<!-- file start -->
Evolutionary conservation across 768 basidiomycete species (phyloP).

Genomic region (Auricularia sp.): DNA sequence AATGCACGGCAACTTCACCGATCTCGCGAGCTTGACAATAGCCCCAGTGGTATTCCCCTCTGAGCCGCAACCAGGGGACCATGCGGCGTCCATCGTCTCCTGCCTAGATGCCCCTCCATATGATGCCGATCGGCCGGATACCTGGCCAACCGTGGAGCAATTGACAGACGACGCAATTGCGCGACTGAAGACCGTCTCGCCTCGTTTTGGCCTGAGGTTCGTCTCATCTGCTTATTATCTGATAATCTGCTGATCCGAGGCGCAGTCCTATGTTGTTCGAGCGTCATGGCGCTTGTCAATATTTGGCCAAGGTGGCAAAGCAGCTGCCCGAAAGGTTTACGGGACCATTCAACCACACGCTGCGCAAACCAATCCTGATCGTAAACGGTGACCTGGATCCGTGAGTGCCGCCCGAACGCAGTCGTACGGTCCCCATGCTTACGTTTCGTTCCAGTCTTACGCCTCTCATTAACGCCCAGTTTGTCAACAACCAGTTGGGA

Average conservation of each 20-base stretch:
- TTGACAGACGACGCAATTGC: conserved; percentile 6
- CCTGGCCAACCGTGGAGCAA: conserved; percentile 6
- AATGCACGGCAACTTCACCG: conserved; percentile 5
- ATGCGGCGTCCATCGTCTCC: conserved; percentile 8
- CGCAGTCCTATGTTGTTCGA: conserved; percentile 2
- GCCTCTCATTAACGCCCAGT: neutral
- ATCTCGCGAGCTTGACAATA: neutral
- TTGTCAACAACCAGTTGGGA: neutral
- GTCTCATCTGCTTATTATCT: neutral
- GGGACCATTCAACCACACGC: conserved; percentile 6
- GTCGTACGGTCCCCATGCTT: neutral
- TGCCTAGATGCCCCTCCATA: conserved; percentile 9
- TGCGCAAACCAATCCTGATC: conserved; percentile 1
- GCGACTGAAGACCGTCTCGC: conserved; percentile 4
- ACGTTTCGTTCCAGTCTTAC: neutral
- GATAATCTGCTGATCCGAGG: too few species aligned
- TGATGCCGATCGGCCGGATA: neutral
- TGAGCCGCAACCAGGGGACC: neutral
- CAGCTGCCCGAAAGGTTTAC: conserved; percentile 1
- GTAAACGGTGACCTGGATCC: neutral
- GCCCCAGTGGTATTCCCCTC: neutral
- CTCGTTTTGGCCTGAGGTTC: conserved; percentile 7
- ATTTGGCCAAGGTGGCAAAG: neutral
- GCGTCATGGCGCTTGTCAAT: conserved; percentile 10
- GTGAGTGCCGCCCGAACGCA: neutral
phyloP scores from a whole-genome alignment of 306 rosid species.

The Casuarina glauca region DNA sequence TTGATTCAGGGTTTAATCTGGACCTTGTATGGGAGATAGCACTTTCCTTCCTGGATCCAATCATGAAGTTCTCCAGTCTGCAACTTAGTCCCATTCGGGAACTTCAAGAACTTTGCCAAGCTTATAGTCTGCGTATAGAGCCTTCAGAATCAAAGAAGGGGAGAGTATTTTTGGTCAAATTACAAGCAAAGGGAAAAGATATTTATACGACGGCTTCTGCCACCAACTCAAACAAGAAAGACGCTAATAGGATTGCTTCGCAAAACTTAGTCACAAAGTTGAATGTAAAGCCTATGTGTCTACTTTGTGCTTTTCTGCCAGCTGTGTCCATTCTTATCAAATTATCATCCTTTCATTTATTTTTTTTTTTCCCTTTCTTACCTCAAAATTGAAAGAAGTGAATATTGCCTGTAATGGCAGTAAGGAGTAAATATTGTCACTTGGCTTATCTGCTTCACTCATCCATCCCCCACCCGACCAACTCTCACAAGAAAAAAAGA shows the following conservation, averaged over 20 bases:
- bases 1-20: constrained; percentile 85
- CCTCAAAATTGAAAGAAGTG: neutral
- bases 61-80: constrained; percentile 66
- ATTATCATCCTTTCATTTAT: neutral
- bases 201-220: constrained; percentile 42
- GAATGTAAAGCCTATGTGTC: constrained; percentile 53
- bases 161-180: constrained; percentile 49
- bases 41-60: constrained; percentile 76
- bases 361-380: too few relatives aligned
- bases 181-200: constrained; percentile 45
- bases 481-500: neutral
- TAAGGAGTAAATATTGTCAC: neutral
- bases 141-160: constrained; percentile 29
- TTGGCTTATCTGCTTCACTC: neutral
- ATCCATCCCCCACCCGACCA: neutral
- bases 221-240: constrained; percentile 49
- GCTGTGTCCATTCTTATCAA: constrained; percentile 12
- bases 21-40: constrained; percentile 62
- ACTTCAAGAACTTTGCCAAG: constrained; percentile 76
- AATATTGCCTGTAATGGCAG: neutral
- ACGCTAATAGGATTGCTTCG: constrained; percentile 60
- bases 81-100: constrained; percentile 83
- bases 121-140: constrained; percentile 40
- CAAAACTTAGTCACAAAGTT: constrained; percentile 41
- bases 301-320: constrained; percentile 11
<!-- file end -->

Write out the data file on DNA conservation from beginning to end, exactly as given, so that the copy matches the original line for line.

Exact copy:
Evolutionary conservation across 768 basidiomycete species (phyloP).

Genomic region (Auricularia sp.): DNA sequence AATGCACGGCAACTTCACCGATCTCGCGAGCTTGACAATAGCCCCAGTGGTATTCCCCTCTGAGCCGCAACCAGGGGACCATGCGGCGTCCATCGTCTCCTGCCTAGATGCCCCTCCATATGATGCCGATCGGCCGGATACCTGGCCAACCGTGGAGCAATTGACAGACGACGCAATTGCGCGACTGAAGACCGTCTCGCCTCGTTTTGGCCTGAGGTTCGTCTCATCTGCTTATTATCTGATAATCTGCTGATCCGAGGCGCAGTCCTATGTTGTTCGAGCGTCATGGCGCTTGTCAATATTTGGCCAAGGTGGCAAAGCAGCTGCCCGAAAGGTTTACGGGACCATTCAACCACACGCTGCGCAAACCAATCCTGATCGTAAACGGTGACCTGGATCCGTGAGTGCCGCCCGAACGCAGTCGTACGGTCCCCATGCTTACGTTTCGTTCCAGTCTTACGCCTCTCATTAACGCCCAGTTTGTCAACAACCAGTTGGGA

Average conservation of each 20-base stretch:
- TTGACAGACGACGCAATTGC: conserved; percentile 6
- CCTGGCCAACCGTGGAGCAA: conserved; percentile 6
- AATGCACGGCAACTTCACCG: conserved; percentile 5
- ATGCGGCGTCCATCGTCTCC: conserved; percentile 8
- CGCAGTCCTATGTTGTTCGA: conserved; percentile 2
- GCCTCTCATTAACGCCCAGT: neutral
- ATCTCGCGAGCTTGACAATA: neutral
- TTGTCAACAACCAGTTGGGA: neutral
- GTCTCATCTGCTTATTATCT: neutral
- GGGACCATTCAACCACACGC: conserved; percentile 6
- GTCGTACGGTCCCCATGCTT: neutral
- TGCCTAGATGCCCCTCCATA: conserved; percentile 9
- TGCGCAAACCAATCCTGATC: conserved; percentile 1
- GCGACTGAAGACCGTCTCGC: conserved; percentile 4
- ACGTTTCGTTCCAGTCTTAC: neutral
- GATAATCTGCTGATCCGAGG: too few species aligned
- TGATGCCGATCGGCCGGATA: neutral
- TGAGCCGCAACCAGGGGACC: neutral
- CAGCTGCCCGAAAGGTTTAC: conserved; percentile 1
- GTAAACGGTGACCTGGATCC: neutral
- GCCCCAGTGGTATTCCCCTC: neutral
- CTCGTTTTGGCCTGAGGTTC: conserved; percentile 7
- ATTTGGCCAAGGTGGCAAAG: neutral
- GCGTCATGGCGCTTGTCAAT: conserved; percentile 10
- GTGAGTGCCGCCCGAACGCA: neutral
phyloP scores from a whole-genome alignment of 306 rosid species.

The Casuarina glauca region DNA sequence TTGATTCAGGGTTTAATCTGGACCTTGTATGGGAGATAGCACTTTCCTTCCTGGATCCAATCATGAAGTTCTCCAGTCTGCAACTTAGTCCCATTCGGGAACTTCAAGAACTTTGCCAAGCTTATAGTCTGCGTATAGAGCCTTCAGAATCAAAGAAGGGGAGAGTATTTTTGGTCAAATTACAAGCAAAGGGAAAAGATATTTATACGACGGCTTCTGCCACCAACTCAAACAAGAAAGACGCTAATAGGATTGCTTCGCAAAACTTAGTCACAAAGTTGAATGTAAAGCCTATGTGTCTACTTTGTGCTTTTCTGCCAGCTGTGTCCATTCTTATCAAATTATCATCCTTTCATTTATTTTTTTTTTTCCCTTTCTTACCTCAAAATTGAAAGAAGTGAATATTGCCTGTAATGGCAGTAAGGAGTAAATATTGTCACTTGGCTTATCTGCTTCACTCATCCATCCCCCACCCGACCAACTCTCACAAGAAAAAAAGA shows the following conservation, averaged over 20 bases:
- bases 1-20: constrained; percentile 85
- CCTCAAAATTGAAAGAAGTG: neutral
- bases 61-80: constrained; percentile 66
- ATTATCATCCTTTCATTTAT: neutral
- bases 201-220: constrained; percentile 42
- GAATGTAAAGCCTATGTGTC: constrained; percentile 53
- bases 161-180: constrained; percentile 49
- bases 41-60: constrained; percentile 76
- bases 361-380: too few relatives aligned
- bases 181-200: constrained; percentile 45
- bases 481-500: neutral
- TAAGGAGTAAATATTGTCAC: neutral
- bases 141-160: constrained; percentile 29
- TTGGCTTATCTGCTTCACTC: neutral
- ATCCATCCCCCACCCGACCA: neutral
- bases 221-240: constrained; percentile 49
- GCTGTGTCCATTCTTATCAA: constrained; percentile 12
- bases 21-40: constrained; percentile 62
- ACTTCAAGAACTTTGCCAAG: constrained; percentile 76
- AATATTGCCTGTAATGGCAG: neutral
- ACGCTAATAGGATTGCTTCG: constrained; percentile 60
- bases 81-100: constrained; percentile 83
- bases 121-140: constrained; percentile 40
- CAAAACTTAGTCACAAAGTT: constrained; percentile 41
- bases 301-320: constrained; percentile 11